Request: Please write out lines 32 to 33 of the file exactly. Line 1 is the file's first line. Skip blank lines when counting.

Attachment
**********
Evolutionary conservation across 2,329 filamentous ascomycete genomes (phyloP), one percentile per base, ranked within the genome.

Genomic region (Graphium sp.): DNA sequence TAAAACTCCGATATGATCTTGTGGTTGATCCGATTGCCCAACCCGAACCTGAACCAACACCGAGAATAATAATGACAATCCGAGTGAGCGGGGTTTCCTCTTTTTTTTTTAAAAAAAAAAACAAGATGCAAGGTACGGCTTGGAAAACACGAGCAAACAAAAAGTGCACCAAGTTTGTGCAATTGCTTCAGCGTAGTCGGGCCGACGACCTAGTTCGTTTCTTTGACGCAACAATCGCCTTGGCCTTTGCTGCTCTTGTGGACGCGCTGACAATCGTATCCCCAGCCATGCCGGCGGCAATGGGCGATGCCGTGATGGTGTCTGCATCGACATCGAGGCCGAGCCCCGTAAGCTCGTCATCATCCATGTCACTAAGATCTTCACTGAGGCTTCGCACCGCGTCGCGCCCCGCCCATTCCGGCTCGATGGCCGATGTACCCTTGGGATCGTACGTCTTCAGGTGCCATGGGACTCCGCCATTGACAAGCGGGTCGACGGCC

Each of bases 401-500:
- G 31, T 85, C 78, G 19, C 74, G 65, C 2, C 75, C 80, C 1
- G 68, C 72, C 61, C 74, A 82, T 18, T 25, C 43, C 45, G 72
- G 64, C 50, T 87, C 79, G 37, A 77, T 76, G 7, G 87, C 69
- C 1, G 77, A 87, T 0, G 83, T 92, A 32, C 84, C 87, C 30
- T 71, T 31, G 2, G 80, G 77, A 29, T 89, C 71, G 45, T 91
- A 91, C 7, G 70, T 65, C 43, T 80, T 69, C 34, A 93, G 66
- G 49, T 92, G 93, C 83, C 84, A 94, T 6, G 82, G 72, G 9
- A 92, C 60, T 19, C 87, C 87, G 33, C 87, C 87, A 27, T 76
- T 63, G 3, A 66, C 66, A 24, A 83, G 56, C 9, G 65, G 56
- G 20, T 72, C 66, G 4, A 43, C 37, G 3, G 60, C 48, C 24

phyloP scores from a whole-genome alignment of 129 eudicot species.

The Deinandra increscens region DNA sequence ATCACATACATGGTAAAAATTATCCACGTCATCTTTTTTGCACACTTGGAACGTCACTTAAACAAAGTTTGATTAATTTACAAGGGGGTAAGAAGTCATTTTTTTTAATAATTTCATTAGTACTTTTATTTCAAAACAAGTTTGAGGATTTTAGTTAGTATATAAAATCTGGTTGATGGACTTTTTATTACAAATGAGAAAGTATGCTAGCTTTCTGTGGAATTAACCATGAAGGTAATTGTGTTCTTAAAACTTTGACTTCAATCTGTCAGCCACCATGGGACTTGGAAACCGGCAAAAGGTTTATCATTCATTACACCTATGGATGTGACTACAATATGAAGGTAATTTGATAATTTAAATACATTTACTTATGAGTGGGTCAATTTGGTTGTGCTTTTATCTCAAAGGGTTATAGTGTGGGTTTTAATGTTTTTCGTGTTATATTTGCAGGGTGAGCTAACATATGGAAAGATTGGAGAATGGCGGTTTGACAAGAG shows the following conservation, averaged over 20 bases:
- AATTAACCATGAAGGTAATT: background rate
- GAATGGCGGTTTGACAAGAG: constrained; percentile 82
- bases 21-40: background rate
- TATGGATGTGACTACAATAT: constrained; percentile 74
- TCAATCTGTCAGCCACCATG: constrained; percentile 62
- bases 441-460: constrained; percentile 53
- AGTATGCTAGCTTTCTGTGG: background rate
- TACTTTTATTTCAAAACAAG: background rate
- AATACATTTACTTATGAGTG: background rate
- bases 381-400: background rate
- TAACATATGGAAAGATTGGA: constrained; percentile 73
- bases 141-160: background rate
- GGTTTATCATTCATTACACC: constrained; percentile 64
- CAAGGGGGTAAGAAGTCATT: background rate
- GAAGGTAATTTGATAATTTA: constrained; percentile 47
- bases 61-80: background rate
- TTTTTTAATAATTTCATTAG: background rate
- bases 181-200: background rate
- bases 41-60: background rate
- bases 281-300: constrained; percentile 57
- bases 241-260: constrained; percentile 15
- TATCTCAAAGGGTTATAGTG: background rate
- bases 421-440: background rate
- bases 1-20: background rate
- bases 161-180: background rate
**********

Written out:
- TTTTTTAATAATTTCATTAG: background rate
- bases 181-200: background rate